Earlier, we concluded that the DOE sponsored review of its Citizen Advisory Boards ("Boards") by Bradbury and her colleagues favored DOE's policy to seek consensus rules (CR) over traditional majority rules (MR) for Boards advising DOE on its nuclear waste management cleanup. Bradbury and her colleagues had considered CR as an advancement in democracy that provided Citizen Advisory Boards with an outlet for public comment, dismissing whatever contributions Boards make to instrumental action as irrelevant or, worse, as belonging to "the system" (i.e., DOE and its scientists). And in adopting the German philosopher Habermas's beliefs about consensus for DOE's policy, Bradbury and her colleagues had claimed that "coming to an understanding" of what each speaker has to say is the only goal of the Boards. However, to find support or DOE's policy of CR, Bradbury and her colleagues restricted their evidence to subjective data. In contrast, based on a fundamental approach to organizations, we made an empirical challenge of Bradbury's findings by proposing that social links between Boards and DOE sites affect cleanup rates. Fortunately, despite its policy, DOE permits the Boards to self-organize, providing the field evidence to test our empirical claim in two case studies. We mathematically extend the earlier findings, propose a new application, and generalize the results to artificial agent based models (ABM's) of organizations.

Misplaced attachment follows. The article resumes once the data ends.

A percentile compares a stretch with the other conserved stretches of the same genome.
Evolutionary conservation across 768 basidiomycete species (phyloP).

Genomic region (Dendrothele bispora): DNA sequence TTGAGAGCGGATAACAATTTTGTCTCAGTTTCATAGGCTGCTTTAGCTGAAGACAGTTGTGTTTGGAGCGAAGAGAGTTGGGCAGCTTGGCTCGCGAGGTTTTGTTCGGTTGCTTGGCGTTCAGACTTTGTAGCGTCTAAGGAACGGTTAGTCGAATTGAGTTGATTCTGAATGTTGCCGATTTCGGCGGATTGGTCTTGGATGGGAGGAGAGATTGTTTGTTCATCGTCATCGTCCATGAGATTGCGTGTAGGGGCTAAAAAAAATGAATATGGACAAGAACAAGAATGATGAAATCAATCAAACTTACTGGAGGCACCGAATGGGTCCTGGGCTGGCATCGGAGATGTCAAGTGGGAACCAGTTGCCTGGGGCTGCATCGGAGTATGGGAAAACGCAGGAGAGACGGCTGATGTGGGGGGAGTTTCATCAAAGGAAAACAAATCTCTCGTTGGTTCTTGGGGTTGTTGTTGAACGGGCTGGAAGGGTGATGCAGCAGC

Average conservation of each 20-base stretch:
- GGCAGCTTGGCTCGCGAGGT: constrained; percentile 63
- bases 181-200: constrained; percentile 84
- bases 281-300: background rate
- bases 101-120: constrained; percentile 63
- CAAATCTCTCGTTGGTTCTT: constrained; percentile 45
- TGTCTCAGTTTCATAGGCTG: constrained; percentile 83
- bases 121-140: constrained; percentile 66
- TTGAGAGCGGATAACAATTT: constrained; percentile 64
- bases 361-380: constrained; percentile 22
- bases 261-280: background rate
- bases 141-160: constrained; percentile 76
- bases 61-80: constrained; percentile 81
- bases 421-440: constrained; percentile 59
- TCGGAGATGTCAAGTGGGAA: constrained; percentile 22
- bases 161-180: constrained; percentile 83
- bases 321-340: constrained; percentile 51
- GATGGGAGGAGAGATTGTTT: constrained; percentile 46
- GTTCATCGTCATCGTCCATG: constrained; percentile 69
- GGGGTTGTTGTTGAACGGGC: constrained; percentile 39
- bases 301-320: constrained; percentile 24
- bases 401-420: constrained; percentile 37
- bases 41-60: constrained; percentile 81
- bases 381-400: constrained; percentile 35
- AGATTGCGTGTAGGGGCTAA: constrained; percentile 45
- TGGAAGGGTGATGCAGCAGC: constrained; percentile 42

|Title of host publication||Proceedings - 10th International Conference on Environmental Remediation and Radioactive Waste Management, ICEM'05|
|Number of pages||8|
|Publication status||Published - 1 Dec 2005|
|Event||10th International Conference on Environmental Remediation and Radioactive Waste Management, ICEM'05 - Glasgow, Scotland, United Kingdom|
Duration: 4 Sep 2005 → 8 Sep 2005
|Conference||10th International Conference on Environmental Remediation and Radioactive Waste Management, ICEM'05|
|Period||4/09/05 → 8/09/05|